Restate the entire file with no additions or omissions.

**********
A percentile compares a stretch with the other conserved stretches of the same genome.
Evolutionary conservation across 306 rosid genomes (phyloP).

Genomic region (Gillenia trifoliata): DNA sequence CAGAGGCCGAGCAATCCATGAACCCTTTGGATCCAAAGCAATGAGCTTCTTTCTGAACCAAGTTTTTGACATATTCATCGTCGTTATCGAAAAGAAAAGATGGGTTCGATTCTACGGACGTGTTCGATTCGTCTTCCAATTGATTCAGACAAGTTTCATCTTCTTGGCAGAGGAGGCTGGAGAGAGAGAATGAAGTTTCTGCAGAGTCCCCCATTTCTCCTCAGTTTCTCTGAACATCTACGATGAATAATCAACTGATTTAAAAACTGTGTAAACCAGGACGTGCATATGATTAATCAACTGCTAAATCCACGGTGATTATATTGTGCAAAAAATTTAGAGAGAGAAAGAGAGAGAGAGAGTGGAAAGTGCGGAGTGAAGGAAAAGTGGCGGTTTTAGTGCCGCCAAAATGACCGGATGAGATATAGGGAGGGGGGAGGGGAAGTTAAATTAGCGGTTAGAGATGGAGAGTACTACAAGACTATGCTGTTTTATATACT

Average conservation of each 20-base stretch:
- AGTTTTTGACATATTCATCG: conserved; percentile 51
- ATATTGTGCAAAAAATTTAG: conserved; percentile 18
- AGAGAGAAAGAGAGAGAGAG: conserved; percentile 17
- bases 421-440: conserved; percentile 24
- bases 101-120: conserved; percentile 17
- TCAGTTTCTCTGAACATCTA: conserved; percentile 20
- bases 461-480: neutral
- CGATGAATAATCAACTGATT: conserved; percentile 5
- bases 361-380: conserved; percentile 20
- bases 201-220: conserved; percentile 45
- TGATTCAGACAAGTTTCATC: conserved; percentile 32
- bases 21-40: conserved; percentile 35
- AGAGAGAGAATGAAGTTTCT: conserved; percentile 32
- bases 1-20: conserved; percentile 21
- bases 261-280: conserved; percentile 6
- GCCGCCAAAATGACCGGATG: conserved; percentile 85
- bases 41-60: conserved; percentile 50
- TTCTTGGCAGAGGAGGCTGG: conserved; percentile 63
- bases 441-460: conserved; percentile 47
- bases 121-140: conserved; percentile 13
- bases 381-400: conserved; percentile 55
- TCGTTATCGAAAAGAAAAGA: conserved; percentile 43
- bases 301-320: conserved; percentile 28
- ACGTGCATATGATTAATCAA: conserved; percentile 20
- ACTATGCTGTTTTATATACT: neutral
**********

A percentile compares a stretch with the other conserved stretches of the same genome.
Evolutionary conservation across 306 rosid genomes (phyloP).

Genomic region (Gillenia trifoliata): DNA sequence CAGAGGCCGAGCAATCCATGAACCCTTTGGATCCAAAGCAATGAGCTTCTTTCTGAACCAAGTTTTTGACATATTCATCGTCGTTATCGAAAAGAAAAGATGGGTTCGATTCTACGGACGTGTTCGATTCGTCTTCCAATTGATTCAGACAAGTTTCATCTTCTTGGCAGAGGAGGCTGGAGAGAGAGAATGAAGTTTCTGCAGAGTCCCCCATTTCTCCTCAGTTTCTCTGAACATCTACGATGAATAATCAACTGATTTAAAAACTGTGTAAACCAGGACGTGCATATGATTAATCAACTGCTAAATCCACGGTGATTATATTGTGCAAAAAATTTAGAGAGAGAAAGAGAGAGAGAGAGTGGAAAGTGCGGAGTGAAGGAAAAGTGGCGGTTTTAGTGCCGCCAAAATGACCGGATGAGATATAGGGAGGGGGGAGGGGAAGTTAAATTAGCGGTTAGAGATGGAGAGTACTACAAGACTATGCTGTTTTATATACT

Average conservation of each 20-base stretch:
- AGTTTTTGACATATTCATCG: conserved; percentile 51
- ATATTGTGCAAAAAATTTAG: conserved; percentile 18
- AGAGAGAAAGAGAGAGAGAG: conserved; percentile 17
- bases 421-440: conserved; percentile 24
- bases 101-120: conserved; percentile 17
- TCAGTTTCTCTGAACATCTA: conserved; percentile 20
- bases 461-480: neutral
- CGATGAATAATCAACTGATT: conserved; percentile 5
- bases 361-380: conserved; percentile 20
- bases 201-220: conserved; percentile 45
- TGATTCAGACAAGTTTCATC: conserved; percentile 32
- bases 21-40: conserved; percentile 35
- AGAGAGAGAATGAAGTTTCT: conserved; percentile 32
- bases 1-20: conserved; percentile 21
- bases 261-280: conserved; percentile 6
- GCCGCCAAAATGACCGGATG: conserved; percentile 85
- bases 41-60: conserved; percentile 50
- TTCTTGGCAGAGGAGGCTGG: conserved; percentile 63
- bases 441-460: conserved; percentile 47
- bases 121-140: conserved; percentile 13
- bases 381-400: conserved; percentile 55
- TCGTTATCGAAAAGAAAAGA: conserved; percentile 43
- bases 301-320: conserved; percentile 28
- ACGTGCATATGATTAATCAA: conserved; percentile 20
- ACTATGCTGTTTTATATACT: neutral